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Civil War veterans remembered in services at area cemeteries

Okeechobee News - 4/20/2018

Sons of Confederate Veterans will observe Confederate Memorial Day on April 21 by visiting the graves of Civil War veterans. The Okeechobee motorcade will meet at McDonald's on State Road 70 at 8 a.m. and from there travel to Evergreen Cemetery, then to the Fort Drum cemetery, and then to the Basinger cemetery. The local services honor veterans of the Confederate and Union armies.

Civil War veterans buried in Evergreen Cemetery include:

? William D. Yeager, born Aug. 6, 1845, in Coweta County, Ga., and died Jan. 9, 1940, in Okeechobee County. He was a private in Glenn's Georgia Regiment also known as 36th Regiment, Georgia Infantry. In April 1865. the 36th Regiment Georgia Volunteer Infantry was consolidated with the 42nd and parts of 34th and 66th regiments Georgia Volunteer Infantry, and formed a part of the army under the command of General Joseph E. Johnston in North Carolina at Henderson.

? William H. Raulerson, born Jan. 16, 1841, and died Jan. 6, 1914. He was a private, Company B, in the 7th Florida Volunteer Infantry Regiment.

Civil War veterans buried in the Fort Drum Cemetery include:

? Joel Wooten Swain, born June 6, 1836, died Feb. 3, 1900. He was 1st Sergeant, Company B, of Gen. Dickinson's regiment. Joel W. Swain was a Primitive Baptist minister and in 1868 was called to the Mount Enon Primitive Baptist Church in Plant City where he served as pastor until 1878. He and his family then moved, settling at Fort Drum. Joel Swain built the first church, which was located on the north side of the old Fort Drum Cemetery. He also constructed the first schoolhouse in Fort Drum, built across from the church, and was a teacher there. In 1881 the community of Fort Drum was founded and Mr. Swain remained pastor at the church.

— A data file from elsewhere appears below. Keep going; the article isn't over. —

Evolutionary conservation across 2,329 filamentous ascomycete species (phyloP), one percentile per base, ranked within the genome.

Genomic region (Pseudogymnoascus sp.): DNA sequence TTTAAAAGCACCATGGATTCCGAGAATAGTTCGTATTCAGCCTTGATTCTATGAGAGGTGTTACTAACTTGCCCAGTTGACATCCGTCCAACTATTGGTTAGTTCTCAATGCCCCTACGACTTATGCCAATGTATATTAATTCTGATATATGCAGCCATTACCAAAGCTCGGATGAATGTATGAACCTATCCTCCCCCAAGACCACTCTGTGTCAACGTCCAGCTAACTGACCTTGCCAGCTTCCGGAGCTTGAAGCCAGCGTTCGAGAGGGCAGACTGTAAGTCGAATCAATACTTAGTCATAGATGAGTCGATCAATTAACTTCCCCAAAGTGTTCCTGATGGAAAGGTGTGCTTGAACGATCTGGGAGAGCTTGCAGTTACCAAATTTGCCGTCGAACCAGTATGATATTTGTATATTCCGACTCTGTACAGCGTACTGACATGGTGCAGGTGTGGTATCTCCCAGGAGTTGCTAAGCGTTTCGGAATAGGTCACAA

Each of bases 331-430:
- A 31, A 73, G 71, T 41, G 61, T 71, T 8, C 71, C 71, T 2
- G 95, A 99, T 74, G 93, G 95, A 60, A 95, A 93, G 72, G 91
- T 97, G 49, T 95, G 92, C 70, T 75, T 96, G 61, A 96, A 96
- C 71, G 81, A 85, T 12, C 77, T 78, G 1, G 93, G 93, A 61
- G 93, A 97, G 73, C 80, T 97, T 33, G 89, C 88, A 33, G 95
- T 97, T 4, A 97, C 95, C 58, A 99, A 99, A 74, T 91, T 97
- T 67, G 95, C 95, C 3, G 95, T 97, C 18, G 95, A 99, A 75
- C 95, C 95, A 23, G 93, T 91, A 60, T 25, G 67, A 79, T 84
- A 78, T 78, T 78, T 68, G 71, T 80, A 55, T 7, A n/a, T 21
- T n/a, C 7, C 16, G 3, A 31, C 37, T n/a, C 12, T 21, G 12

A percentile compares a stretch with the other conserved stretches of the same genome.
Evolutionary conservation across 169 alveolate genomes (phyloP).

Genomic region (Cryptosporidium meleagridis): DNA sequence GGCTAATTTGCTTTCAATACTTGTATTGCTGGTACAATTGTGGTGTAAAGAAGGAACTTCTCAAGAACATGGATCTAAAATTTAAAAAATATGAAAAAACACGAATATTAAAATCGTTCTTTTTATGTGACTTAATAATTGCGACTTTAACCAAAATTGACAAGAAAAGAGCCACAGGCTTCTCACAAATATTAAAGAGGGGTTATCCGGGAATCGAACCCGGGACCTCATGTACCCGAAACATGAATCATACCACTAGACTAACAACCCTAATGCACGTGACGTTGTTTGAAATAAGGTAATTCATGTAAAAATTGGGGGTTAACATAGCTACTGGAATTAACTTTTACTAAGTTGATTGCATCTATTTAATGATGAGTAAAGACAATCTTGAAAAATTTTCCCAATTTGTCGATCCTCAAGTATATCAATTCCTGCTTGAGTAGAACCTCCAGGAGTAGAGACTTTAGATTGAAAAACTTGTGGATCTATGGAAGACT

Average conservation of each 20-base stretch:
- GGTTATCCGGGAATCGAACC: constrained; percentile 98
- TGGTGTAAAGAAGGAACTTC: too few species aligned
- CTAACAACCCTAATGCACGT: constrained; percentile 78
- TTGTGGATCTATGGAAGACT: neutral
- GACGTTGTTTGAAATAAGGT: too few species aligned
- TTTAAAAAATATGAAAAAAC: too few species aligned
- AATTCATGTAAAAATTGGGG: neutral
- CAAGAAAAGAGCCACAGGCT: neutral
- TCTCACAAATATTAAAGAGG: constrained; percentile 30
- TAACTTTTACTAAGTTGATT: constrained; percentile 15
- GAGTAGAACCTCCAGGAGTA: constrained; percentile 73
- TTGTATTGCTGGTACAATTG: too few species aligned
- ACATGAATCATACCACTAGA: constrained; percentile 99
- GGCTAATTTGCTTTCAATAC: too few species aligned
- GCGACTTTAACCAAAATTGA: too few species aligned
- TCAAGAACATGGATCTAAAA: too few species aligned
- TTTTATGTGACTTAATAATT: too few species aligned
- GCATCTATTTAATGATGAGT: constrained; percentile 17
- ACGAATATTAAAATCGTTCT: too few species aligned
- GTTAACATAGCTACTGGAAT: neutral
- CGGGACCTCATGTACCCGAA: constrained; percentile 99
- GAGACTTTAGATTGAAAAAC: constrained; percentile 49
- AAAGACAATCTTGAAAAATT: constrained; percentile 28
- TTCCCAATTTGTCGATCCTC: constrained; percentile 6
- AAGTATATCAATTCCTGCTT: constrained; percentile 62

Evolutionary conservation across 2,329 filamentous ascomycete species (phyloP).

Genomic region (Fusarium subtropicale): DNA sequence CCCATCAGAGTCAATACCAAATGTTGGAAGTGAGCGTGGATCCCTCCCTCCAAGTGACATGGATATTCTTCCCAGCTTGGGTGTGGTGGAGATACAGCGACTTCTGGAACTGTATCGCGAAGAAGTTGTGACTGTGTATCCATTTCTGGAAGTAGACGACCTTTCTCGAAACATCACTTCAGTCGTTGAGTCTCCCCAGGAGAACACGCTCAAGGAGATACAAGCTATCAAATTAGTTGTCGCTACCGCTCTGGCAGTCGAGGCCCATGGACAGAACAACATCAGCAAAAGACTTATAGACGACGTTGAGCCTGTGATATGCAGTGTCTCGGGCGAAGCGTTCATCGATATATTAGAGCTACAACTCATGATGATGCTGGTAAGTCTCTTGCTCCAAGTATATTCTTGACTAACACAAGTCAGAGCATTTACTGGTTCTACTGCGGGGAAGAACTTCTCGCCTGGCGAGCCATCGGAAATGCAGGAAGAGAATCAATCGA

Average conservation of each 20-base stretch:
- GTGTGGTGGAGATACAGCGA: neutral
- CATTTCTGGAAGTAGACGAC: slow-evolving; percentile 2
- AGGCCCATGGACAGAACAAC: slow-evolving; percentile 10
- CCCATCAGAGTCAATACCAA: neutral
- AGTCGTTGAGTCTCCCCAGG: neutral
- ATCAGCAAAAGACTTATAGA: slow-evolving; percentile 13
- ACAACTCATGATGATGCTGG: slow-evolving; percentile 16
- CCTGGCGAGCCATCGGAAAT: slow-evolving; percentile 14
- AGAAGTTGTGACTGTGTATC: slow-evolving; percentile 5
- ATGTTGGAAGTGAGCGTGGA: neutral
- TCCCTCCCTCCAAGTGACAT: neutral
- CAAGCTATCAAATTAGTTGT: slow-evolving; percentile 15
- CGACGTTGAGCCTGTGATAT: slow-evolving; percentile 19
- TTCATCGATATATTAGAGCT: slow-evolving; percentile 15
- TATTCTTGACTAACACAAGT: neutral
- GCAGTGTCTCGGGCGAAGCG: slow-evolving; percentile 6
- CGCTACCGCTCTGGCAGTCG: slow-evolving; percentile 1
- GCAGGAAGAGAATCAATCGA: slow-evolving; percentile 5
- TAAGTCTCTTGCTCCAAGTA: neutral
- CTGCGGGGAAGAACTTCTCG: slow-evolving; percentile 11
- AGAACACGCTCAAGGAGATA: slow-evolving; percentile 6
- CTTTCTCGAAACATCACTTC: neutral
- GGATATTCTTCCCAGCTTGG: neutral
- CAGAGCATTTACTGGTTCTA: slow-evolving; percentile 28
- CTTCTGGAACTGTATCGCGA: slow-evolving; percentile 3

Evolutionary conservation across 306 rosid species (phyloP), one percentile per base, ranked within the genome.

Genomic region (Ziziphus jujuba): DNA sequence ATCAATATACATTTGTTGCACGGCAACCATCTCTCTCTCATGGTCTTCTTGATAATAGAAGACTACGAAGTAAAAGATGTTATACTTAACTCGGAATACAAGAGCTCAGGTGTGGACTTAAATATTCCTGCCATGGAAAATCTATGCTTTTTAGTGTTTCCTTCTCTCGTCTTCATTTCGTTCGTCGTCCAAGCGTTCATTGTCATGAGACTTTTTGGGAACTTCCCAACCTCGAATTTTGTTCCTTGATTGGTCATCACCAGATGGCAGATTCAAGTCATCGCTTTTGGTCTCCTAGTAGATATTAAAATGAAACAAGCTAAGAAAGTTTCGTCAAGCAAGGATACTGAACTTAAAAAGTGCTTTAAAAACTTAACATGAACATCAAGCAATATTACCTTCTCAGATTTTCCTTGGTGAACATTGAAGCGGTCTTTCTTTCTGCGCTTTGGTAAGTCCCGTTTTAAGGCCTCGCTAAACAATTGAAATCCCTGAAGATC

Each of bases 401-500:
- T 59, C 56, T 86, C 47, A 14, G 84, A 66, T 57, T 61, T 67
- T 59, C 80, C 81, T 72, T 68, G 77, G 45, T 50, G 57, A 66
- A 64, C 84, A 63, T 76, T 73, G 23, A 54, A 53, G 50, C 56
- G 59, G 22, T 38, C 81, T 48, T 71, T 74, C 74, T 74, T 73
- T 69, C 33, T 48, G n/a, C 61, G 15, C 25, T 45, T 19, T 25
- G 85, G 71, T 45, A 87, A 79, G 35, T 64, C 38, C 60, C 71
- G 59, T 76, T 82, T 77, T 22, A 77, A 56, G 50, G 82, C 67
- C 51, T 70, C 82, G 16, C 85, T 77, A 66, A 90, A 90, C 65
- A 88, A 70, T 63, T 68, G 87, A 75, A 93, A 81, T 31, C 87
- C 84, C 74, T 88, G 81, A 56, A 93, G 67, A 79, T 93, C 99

? Henry Lewis Parker, born April 15, 1832, in Columbia County, Fla., and died March 13, 1908, in Fort Drum. He married Elizabeth Matilda (Brinkley) Holmes around 1859 in Columbia County, Fla. He served as private during the Seminole disturbance from Aug. 7 to Oct. 27, 1849, in Captain Joseph J. Knight's company. John Parker was appointed "Guardian of the Person and Estate of Henry Parker Minor, heir of Luke Parker, late of Columbia County, State of Florida" on Oct. 9, 1851, in Hillsborough County. On the same day John Parker applied for bounty land for Henry Parker based upon their father, Luke Parker's service in the Seminole War and the War of 1812. He received 160 acres under Warrant #20408. Later Henry Parker received 80 acres of bounty land for his 1849 service under Warrant #46065. In 1855, Henry Parker was elected sheriff of Hillsborough County. Henry enlisted as a private at Fort Brooke, Feb. 2, 1858, and served in Captain J.F. P. Johnston's Company, Florida Mounted Volunteer, s in the Third Seminole War. He mustered out at Fort Brooke, May 11, 1858. About 1859, Henry Parker moved back to Columbia County and married a widow, Elizabeth (Brinkley) Holmes, who had a son, Henry Allen Holmes, by her first marriage. Henry Holmes later married Joanna J Morgan, the daughter of Henry Parker's sister Mary Parker Morgan. Henry Parker enlisted as a private at Lake City, Columbia County, in Company B, 5th Florida Infantry, Confederate ArmyApril 19, 1862. He served on detailed or detached service waggoner. He was home on furlough at the time of Lee's surrender.